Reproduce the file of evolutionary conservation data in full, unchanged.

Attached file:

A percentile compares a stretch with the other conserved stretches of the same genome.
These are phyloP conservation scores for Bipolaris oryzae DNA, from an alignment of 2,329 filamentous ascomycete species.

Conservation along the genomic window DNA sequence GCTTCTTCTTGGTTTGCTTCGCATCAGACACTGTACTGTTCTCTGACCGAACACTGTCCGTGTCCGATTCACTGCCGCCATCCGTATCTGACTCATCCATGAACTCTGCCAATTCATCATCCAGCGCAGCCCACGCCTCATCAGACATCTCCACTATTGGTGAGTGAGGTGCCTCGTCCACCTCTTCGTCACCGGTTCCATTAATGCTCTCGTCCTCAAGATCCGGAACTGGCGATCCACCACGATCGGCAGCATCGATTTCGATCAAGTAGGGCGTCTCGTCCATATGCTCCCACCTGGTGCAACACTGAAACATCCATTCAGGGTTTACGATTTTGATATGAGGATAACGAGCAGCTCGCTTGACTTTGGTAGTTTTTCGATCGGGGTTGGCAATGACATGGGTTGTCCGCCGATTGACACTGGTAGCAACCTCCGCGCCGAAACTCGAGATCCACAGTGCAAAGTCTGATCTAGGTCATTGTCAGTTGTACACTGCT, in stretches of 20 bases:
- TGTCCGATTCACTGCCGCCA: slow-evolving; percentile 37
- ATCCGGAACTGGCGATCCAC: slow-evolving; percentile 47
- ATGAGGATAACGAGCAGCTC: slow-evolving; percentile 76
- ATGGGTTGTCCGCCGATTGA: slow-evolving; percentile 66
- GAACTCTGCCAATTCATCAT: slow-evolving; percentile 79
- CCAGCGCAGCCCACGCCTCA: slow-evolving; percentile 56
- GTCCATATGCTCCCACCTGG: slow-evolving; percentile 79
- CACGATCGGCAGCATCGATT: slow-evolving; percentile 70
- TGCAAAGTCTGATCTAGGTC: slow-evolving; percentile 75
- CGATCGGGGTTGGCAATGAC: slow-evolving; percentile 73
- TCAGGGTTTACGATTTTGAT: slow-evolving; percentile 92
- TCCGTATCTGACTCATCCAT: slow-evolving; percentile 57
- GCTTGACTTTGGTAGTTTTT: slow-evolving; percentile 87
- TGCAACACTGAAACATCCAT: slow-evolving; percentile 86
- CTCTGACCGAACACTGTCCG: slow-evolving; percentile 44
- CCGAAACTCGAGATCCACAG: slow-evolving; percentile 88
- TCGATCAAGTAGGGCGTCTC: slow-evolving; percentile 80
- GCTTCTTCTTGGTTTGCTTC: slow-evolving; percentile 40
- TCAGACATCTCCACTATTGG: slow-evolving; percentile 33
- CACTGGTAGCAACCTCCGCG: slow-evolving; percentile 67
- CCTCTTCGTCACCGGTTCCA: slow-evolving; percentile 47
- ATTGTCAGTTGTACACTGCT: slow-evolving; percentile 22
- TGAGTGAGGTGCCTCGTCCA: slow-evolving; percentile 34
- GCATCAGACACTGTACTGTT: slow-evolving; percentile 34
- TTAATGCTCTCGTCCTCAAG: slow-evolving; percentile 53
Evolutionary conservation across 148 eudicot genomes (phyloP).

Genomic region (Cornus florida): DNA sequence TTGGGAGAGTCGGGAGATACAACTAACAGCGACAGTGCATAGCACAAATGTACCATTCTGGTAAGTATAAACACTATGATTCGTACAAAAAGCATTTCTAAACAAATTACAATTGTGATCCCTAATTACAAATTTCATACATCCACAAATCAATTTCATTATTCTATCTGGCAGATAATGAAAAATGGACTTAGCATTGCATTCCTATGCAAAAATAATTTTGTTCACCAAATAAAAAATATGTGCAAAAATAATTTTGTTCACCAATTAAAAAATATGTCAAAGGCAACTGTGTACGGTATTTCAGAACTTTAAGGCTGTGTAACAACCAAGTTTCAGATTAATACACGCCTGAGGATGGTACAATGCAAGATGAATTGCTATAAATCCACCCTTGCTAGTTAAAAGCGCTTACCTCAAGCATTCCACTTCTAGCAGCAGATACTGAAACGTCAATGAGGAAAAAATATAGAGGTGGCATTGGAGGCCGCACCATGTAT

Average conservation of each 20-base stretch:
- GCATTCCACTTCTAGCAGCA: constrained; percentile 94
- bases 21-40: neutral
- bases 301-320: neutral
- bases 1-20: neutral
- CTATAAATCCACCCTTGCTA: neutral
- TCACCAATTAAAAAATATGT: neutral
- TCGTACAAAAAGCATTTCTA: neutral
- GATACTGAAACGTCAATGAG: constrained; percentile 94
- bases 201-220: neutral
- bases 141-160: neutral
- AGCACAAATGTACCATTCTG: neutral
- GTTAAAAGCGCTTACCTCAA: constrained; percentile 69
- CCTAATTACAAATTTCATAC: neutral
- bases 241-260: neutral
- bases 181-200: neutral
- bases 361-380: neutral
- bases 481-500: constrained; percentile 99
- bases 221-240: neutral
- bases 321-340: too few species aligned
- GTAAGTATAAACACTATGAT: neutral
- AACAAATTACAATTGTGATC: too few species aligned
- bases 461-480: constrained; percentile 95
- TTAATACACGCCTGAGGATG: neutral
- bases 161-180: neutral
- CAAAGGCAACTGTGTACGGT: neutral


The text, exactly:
A percentile compares a stretch with the other conserved stretches of the same genome.
These are phyloP conservation scores for Bipolaris oryzae DNA, from an alignment of 2,329 filamentous ascomycete species.

Conservation along the genomic window DNA sequence GCTTCTTCTTGGTTTGCTTCGCATCAGACACTGTACTGTTCTCTGACCGAACACTGTCCGTGTCCGATTCACTGCCGCCATCCGTATCTGACTCATCCATGAACTCTGCCAATTCATCATCCAGCGCAGCCCACGCCTCATCAGACATCTCCACTATTGGTGAGTGAGGTGCCTCGTCCACCTCTTCGTCACCGGTTCCATTAATGCTCTCGTCCTCAAGATCCGGAACTGGCGATCCACCACGATCGGCAGCATCGATTTCGATCAAGTAGGGCGTCTCGTCCATATGCTCCCACCTGGTGCAACACTGAAACATCCATTCAGGGTTTACGATTTTGATATGAGGATAACGAGCAGCTCGCTTGACTTTGGTAGTTTTTCGATCGGGGTTGGCAATGACATGGGTTGTCCGCCGATTGACACTGGTAGCAACCTCCGCGCCGAAACTCGAGATCCACAGTGCAAAGTCTGATCTAGGTCATTGTCAGTTGTACACTGCT, in stretches of 20 bases:
- TGTCCGATTCACTGCCGCCA: slow-evolving; percentile 37
- ATCCGGAACTGGCGATCCAC: slow-evolving; percentile 47
- ATGAGGATAACGAGCAGCTC: slow-evolving; percentile 76
- ATGGGTTGTCCGCCGATTGA: slow-evolving; percentile 66
- GAACTCTGCCAATTCATCAT: slow-evolving; percentile 79
- CCAGCGCAGCCCACGCCTCA: slow-evolving; percentile 56
- GTCCATATGCTCCCACCTGG: slow-evolving; percentile 79
- CACGATCGGCAGCATCGATT: slow-evolving; percentile 70
- TGCAAAGTCTGATCTAGGTC: slow-evolving; percentile 75
- CGATCGGGGTTGGCAATGAC: slow-evolving; percentile 73
- TCAGGGTTTACGATTTTGAT: slow-evolving; percentile 92
- TCCGTATCTGACTCATCCAT: slow-evolving; percentile 57
- GCTTGACTTTGGTAGTTTTT: slow-evolving; percentile 87
- TGCAACACTGAAACATCCAT: slow-evolving; percentile 86
- CTCTGACCGAACACTGTCCG: slow-evolving; percentile 44
- CCGAAACTCGAGATCCACAG: slow-evolving; percentile 88
- TCGATCAAGTAGGGCGTCTC: slow-evolving; percentile 80
- GCTTCTTCTTGGTTTGCTTC: slow-evolving; percentile 40
- TCAGACATCTCCACTATTGG: slow-evolving; percentile 33
- CACTGGTAGCAACCTCCGCG: slow-evolving; percentile 67
- CCTCTTCGTCACCGGTTCCA: slow-evolving; percentile 47
- ATTGTCAGTTGTACACTGCT: slow-evolving; percentile 22
- TGAGTGAGGTGCCTCGTCCA: slow-evolving; percentile 34
- GCATCAGACACTGTACTGTT: slow-evolving; percentile 34
- TTAATGCTCTCGTCCTCAAG: slow-evolving; percentile 53
Evolutionary conservation across 148 eudicot genomes (phyloP).

Genomic region (Cornus florida): DNA sequence TTGGGAGAGTCGGGAGATACAACTAACAGCGACAGTGCATAGCACAAATGTACCATTCTGGTAAGTATAAACACTATGATTCGTACAAAAAGCATTTCTAAACAAATTACAATTGTGATCCCTAATTACAAATTTCATACATCCACAAATCAATTTCATTATTCTATCTGGCAGATAATGAAAAATGGACTTAGCATTGCATTCCTATGCAAAAATAATTTTGTTCACCAAATAAAAAATATGTGCAAAAATAATTTTGTTCACCAATTAAAAAATATGTCAAAGGCAACTGTGTACGGTATTTCAGAACTTTAAGGCTGTGTAACAACCAAGTTTCAGATTAATACACGCCTGAGGATGGTACAATGCAAGATGAATTGCTATAAATCCACCCTTGCTAGTTAAAAGCGCTTACCTCAAGCATTCCACTTCTAGCAGCAGATACTGAAACGTCAATGAGGAAAAAATATAGAGGTGGCATTGGAGGCCGCACCATGTAT

Average conservation of each 20-base stretch:
- GCATTCCACTTCTAGCAGCA: constrained; percentile 94
- bases 21-40: neutral
- bases 301-320: neutral
- bases 1-20: neutral
- CTATAAATCCACCCTTGCTA: neutral
- TCACCAATTAAAAAATATGT: neutral
- TCGTACAAAAAGCATTTCTA: neutral
- GATACTGAAACGTCAATGAG: constrained; percentile 94
- bases 201-220: neutral
- bases 141-160: neutral
- AGCACAAATGTACCATTCTG: neutral
- GTTAAAAGCGCTTACCTCAA: constrained; percentile 69
- CCTAATTACAAATTTCATAC: neutral
- bases 241-260: neutral
- bases 181-200: neutral
- bases 361-380: neutral
- bases 481-500: constrained; percentile 99
- bases 221-240: neutral
- bases 321-340: too few species aligned
- GTAAGTATAAACACTATGAT: neutral
- AACAAATTACAATTGTGATC: too few species aligned
- bases 461-480: constrained; percentile 95
- TTAATACACGCCTGAGGATG: neutral
- bases 161-180: neutral
- CAAAGGCAACTGTGTACGGT: neutral